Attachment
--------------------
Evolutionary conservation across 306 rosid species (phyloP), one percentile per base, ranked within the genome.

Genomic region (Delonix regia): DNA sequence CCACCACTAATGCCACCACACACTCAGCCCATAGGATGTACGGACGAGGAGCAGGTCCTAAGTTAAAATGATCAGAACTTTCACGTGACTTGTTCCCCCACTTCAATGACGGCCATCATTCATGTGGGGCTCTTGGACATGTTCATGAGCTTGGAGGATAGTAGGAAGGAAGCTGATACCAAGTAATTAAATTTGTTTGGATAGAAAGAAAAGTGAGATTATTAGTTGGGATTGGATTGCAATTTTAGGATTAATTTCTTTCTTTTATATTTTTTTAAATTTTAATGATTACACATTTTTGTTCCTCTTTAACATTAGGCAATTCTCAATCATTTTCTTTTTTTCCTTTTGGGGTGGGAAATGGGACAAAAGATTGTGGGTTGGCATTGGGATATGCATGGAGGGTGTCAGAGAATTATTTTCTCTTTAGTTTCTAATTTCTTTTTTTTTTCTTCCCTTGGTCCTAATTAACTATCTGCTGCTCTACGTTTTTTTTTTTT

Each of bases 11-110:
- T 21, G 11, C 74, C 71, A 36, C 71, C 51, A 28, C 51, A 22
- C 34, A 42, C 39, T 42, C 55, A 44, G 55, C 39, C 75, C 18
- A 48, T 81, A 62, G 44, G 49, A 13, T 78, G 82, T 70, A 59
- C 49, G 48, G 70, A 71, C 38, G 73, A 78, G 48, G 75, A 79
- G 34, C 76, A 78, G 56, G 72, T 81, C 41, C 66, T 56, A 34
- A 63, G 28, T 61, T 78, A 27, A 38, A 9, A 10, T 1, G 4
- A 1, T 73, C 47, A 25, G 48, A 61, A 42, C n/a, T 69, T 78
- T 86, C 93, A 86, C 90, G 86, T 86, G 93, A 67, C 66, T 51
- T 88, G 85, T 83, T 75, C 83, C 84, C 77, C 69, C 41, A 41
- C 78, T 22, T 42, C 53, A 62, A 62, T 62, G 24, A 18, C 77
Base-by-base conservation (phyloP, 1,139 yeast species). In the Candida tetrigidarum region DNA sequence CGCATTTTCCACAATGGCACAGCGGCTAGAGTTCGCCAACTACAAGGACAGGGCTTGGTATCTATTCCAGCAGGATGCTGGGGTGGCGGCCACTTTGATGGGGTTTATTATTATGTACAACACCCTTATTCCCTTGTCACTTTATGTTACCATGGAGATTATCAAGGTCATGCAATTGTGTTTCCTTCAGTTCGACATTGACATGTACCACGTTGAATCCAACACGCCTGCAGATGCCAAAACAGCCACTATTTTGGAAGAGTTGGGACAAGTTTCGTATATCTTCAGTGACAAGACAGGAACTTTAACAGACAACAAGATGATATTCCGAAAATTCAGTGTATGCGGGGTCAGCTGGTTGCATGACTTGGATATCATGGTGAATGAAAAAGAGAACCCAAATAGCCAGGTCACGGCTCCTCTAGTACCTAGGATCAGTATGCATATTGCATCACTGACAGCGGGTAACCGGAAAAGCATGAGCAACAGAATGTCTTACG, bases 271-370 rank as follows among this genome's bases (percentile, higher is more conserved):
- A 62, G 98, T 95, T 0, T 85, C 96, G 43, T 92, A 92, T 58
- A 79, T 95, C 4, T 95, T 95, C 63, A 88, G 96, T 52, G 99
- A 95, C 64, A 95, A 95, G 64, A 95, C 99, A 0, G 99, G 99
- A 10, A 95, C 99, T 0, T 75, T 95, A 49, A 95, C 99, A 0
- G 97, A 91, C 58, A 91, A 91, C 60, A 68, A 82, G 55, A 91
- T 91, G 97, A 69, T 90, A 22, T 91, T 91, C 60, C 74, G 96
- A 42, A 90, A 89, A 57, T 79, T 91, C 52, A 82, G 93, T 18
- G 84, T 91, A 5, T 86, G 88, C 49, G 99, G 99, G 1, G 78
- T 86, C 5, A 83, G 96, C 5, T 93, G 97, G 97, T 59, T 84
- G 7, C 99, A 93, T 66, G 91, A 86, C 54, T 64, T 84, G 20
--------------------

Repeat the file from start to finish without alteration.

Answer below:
Evolutionary conservation across 306 rosid species (phyloP), one percentile per base, ranked within the genome.

Genomic region (Delonix regia): DNA sequence CCACCACTAATGCCACCACACACTCAGCCCATAGGATGTACGGACGAGGAGCAGGTCCTAAGTTAAAATGATCAGAACTTTCACGTGACTTGTTCCCCCACTTCAATGACGGCCATCATTCATGTGGGGCTCTTGGACATGTTCATGAGCTTGGAGGATAGTAGGAAGGAAGCTGATACCAAGTAATTAAATTTGTTTGGATAGAAAGAAAAGTGAGATTATTAGTTGGGATTGGATTGCAATTTTAGGATTAATTTCTTTCTTTTATATTTTTTTAAATTTTAATGATTACACATTTTTGTTCCTCTTTAACATTAGGCAATTCTCAATCATTTTCTTTTTTTCCTTTTGGGGTGGGAAATGGGACAAAAGATTGTGGGTTGGCATTGGGATATGCATGGAGGGTGTCAGAGAATTATTTTCTCTTTAGTTTCTAATTTCTTTTTTTTTTCTTCCCTTGGTCCTAATTAACTATCTGCTGCTCTACGTTTTTTTTTTTT

Each of bases 11-110:
- T 21, G 11, C 74, C 71, A 36, C 71, C 51, A 28, C 51, A 22
- C 34, A 42, C 39, T 42, C 55, A 44, G 55, C 39, C 75, C 18
- A 48, T 81, A 62, G 44, G 49, A 13, T 78, G 82, T 70, A 59
- C 49, G 48, G 70, A 71, C 38, G 73, A 78, G 48, G 75, A 79
- G 34, C 76, A 78, G 56, G 72, T 81, C 41, C 66, T 56, A 34
- A 63, G 28, T 61, T 78, A 27, A 38, A 9, A 10, T 1, G 4
- A 1, T 73, C 47, A 25, G 48, A 61, A 42, C n/a, T 69, T 78
- T 86, C 93, A 86, C 90, G 86, T 86, G 93, A 67, C 66, T 51
- T 88, G 85, T 83, T 75, C 83, C 84, C 77, C 69, C 41, A 41
- C 78, T 22, T 42, C 53, A 62, A 62, T 62, G 24, A 18, C 77
Base-by-base conservation (phyloP, 1,139 yeast species). In the Candida tetrigidarum region DNA sequence CGCATTTTCCACAATGGCACAGCGGCTAGAGTTCGCCAACTACAAGGACAGGGCTTGGTATCTATTCCAGCAGGATGCTGGGGTGGCGGCCACTTTGATGGGGTTTATTATTATGTACAACACCCTTATTCCCTTGTCACTTTATGTTACCATGGAGATTATCAAGGTCATGCAATTGTGTTTCCTTCAGTTCGACATTGACATGTACCACGTTGAATCCAACACGCCTGCAGATGCCAAAACAGCCACTATTTTGGAAGAGTTGGGACAAGTTTCGTATATCTTCAGTGACAAGACAGGAACTTTAACAGACAACAAGATGATATTCCGAAAATTCAGTGTATGCGGGGTCAGCTGGTTGCATGACTTGGATATCATGGTGAATGAAAAAGAGAACCCAAATAGCCAGGTCACGGCTCCTCTAGTACCTAGGATCAGTATGCATATTGCATCACTGACAGCGGGTAACCGGAAAAGCATGAGCAACAGAATGTCTTACG, bases 271-370 rank as follows among this genome's bases (percentile, higher is more conserved):
- A 62, G 98, T 95, T 0, T 85, C 96, G 43, T 92, A 92, T 58
- A 79, T 95, C 4, T 95, T 95, C 63, A 88, G 96, T 52, G 99
- A 95, C 64, A 95, A 95, G 64, A 95, C 99, A 0, G 99, G 99
- A 10, A 95, C 99, T 0, T 75, T 95, A 49, A 95, C 99, A 0
- G 97, A 91, C 58, A 91, A 91, C 60, A 68, A 82, G 55, A 91
- T 91, G 97, A 69, T 90, A 22, T 91, T 91, C 60, C 74, G 96
- A 42, A 90, A 89, A 57, T 79, T 91, C 52, A 82, G 93, T 18
- G 84, T 91, A 5, T 86, G 88, C 49, G 99, G 99, G 1, G 78
- T 86, C 5, A 83, G 96, C 5, T 93, G 97, G 97, T 59, T 84
- G 7, C 99, A 93, T 66, G 91, A 86, C 54, T 64, T 84, G 20